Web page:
As I mentioned last week, I’ve been reading Be You. Do Good., by Jonathan David Golden. I meant it when I said it’s been a fabulous read. The stories Golden tells about his work in Rwanda and the positive change that his company is bringing about in the lives of hundreds of people around the world are inspiring and thought-provoking.
This book is far from a “find your perfect life in three easy steps” manual. Golden begins Be You. Do Good. by challenging a few basic assumptions about “calling”, and closes by proposing that while at its heart a person’s calling will likely stay the same throughout most of his/her life, the way it will play out in different seasons may change. He suggests (and I think rightly so) that the key to understanding our purpose in life has far less to do with what we do than with who we are. Learning to pay attention to the moments when we feel most alive, then, becomes key to understanding our callings.
Golden writes openly and honestly about both his successes and failures and invites his readers to reflect on their own lives and what they can learn from their experiences. He encourages us to remember that a calling is worked out one day at a time, and that even the smallest and seemingly insignificant things matter. You never know – what you may see as just a simple conversation could actually be a watershed moment in the life of the person you’re talking to. Learning to listen for God’s voice and to be completely our authentic selves will help us recognize the opportunities before us to effect positive change in the ways we were created to by design.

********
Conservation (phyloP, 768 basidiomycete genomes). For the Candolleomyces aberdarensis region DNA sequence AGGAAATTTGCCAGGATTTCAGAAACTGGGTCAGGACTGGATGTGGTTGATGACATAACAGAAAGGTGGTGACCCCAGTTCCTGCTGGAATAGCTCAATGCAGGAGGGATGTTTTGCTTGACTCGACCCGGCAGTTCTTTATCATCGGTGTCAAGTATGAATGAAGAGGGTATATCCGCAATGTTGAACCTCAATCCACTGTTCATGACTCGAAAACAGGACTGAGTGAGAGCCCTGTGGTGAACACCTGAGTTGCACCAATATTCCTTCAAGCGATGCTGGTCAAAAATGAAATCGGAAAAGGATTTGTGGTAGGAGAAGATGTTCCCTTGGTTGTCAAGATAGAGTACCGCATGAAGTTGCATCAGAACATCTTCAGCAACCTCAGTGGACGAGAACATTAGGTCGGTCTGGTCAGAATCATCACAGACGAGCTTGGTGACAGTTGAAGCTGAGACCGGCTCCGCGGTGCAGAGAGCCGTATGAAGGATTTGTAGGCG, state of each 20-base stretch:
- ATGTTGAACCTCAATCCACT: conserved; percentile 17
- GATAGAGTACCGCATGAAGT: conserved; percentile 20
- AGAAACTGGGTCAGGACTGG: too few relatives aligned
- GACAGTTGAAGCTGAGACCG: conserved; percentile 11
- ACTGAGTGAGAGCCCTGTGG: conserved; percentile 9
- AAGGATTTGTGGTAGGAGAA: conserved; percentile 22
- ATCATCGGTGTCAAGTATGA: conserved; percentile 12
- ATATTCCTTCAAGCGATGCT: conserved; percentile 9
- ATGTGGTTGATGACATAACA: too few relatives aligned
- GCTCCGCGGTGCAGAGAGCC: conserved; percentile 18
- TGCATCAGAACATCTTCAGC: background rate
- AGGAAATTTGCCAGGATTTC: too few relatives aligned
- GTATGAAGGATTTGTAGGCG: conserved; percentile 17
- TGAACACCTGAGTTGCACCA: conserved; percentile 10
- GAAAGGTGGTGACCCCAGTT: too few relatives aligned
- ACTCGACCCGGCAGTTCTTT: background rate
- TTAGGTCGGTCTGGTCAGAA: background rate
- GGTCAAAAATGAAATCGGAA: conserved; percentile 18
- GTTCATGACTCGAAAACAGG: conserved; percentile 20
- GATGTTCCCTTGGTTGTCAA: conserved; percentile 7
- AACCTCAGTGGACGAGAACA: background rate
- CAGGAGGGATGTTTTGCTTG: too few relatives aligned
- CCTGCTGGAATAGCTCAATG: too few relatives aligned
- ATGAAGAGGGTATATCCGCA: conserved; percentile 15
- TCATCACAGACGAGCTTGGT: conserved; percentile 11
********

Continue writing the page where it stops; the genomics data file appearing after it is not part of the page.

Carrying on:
Golden poses several questions throughout the book that can help spark the kind of self-reflection necessary to understanding how “being you” will help you “do good” in every season of your life. If you’re looking for direction, Be You. Do Good. will give you some valuable pointers, suggest better questions, and encourage you along the way.
Simple Felicity is, at its heart, a blog based on the unshakeable belief that happiness really isn't all that complicated. Sometimes finding it can be - but happiness itself is pretty simple, and it's often found in the simplest of things: good food, good books, and good company. So those are the things I write about, along with a few other things that really matter to me, including faith and feminism.
A bit about me: My name is Happy. I have an amazing talent for misplacing my keys, a deep appreciation for whomever looked at the coffee bean and thought, "Hey, I wonder what would happen if I roasted this?", and road trips to Michigan are pretty much my favorite.
Contact me anytime at simplefelicity7 (at) gmail (dot) com! I'd love to hear from you.
"Make the most of the best and the least of the worst." —Robert Louis Stevenson via @momentumdash
When Jesus said 2 go & make disciples, I'm not sure subway preaching & weird relationships were quite what He meant. ow.ly/FidY30fBo03
"The wisest mind has something yet to learn." —George Santayana via @momentumdash
"Some people make your laugh a little louder, your smile a little brighter and your life a little better." - Unknown
I love this quote: "Every person is a new door to a different world." —Six Degrees of Separation via @momentumdash
Maybe it doesn’t matter if we’re asking the right questions; maybe the point is simply to start asking questions: ow.ly/Em6I30eSWzC
The statements made and opinions expressed here are solely those of the author and do not necessarily reflect the views and opinions of my current and former employers.